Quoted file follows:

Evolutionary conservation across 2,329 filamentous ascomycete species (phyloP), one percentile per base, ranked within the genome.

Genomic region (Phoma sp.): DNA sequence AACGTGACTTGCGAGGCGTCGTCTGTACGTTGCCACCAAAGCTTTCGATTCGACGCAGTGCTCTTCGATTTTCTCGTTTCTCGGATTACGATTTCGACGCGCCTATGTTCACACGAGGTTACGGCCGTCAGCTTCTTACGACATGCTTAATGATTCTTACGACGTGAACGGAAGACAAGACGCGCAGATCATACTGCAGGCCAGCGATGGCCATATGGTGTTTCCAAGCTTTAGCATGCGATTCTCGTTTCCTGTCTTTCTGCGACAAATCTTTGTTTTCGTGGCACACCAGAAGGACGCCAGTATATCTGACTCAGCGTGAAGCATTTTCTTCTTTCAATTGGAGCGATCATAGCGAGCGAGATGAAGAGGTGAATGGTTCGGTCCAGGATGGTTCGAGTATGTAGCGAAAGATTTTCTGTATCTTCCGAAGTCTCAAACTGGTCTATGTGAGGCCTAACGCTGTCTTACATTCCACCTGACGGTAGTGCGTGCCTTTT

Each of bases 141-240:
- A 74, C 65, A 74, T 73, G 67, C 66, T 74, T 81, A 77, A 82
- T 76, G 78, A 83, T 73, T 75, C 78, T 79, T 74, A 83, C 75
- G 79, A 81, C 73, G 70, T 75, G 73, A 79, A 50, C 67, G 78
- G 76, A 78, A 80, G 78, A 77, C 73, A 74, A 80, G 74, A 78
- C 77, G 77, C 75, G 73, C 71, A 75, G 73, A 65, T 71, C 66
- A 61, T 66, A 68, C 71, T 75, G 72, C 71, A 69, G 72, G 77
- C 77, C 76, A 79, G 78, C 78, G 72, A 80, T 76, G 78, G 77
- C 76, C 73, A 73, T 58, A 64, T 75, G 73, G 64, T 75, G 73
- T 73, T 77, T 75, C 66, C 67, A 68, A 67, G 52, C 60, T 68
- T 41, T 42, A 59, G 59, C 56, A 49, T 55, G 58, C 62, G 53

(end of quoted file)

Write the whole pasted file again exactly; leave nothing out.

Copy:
Evolutionary conservation across 2,329 filamentous ascomycete species (phyloP), one percentile per base, ranked within the genome.

Genomic region (Phoma sp.): DNA sequence AACGTGACTTGCGAGGCGTCGTCTGTACGTTGCCACCAAAGCTTTCGATTCGACGCAGTGCTCTTCGATTTTCTCGTTTCTCGGATTACGATTTCGACGCGCCTATGTTCACACGAGGTTACGGCCGTCAGCTTCTTACGACATGCTTAATGATTCTTACGACGTGAACGGAAGACAAGACGCGCAGATCATACTGCAGGCCAGCGATGGCCATATGGTGTTTCCAAGCTTTAGCATGCGATTCTCGTTTCCTGTCTTTCTGCGACAAATCTTTGTTTTCGTGGCACACCAGAAGGACGCCAGTATATCTGACTCAGCGTGAAGCATTTTCTTCTTTCAATTGGAGCGATCATAGCGAGCGAGATGAAGAGGTGAATGGTTCGGTCCAGGATGGTTCGAGTATGTAGCGAAAGATTTTCTGTATCTTCCGAAGTCTCAAACTGGTCTATGTGAGGCCTAACGCTGTCTTACATTCCACCTGACGGTAGTGCGTGCCTTTT

Each of bases 141-240:
- A 74, C 65, A 74, T 73, G 67, C 66, T 74, T 81, A 77, A 82
- T 76, G 78, A 83, T 73, T 75, C 78, T 79, T 74, A 83, C 75
- G 79, A 81, C 73, G 70, T 75, G 73, A 79, A 50, C 67, G 78
- G 76, A 78, A 80, G 78, A 77, C 73, A 74, A 80, G 74, A 78
- C 77, G 77, C 75, G 73, C 71, A 75, G 73, A 65, T 71, C 66
- A 61, T 66, A 68, C 71, T 75, G 72, C 71, A 69, G 72, G 77
- C 77, C 76, A 79, G 78, C 78, G 72, A 80, T 76, G 78, G 77
- C 76, C 73, A 73, T 58, A 64, T 75, G 73, G 64, T 75, G 73
- T 73, T 77, T 75, C 66, C 67, A 68, A 67, G 52, C 60, T 68
- T 41, T 42, A 59, G 59, C 56, A 49, T 55, G 58, C 62, G 53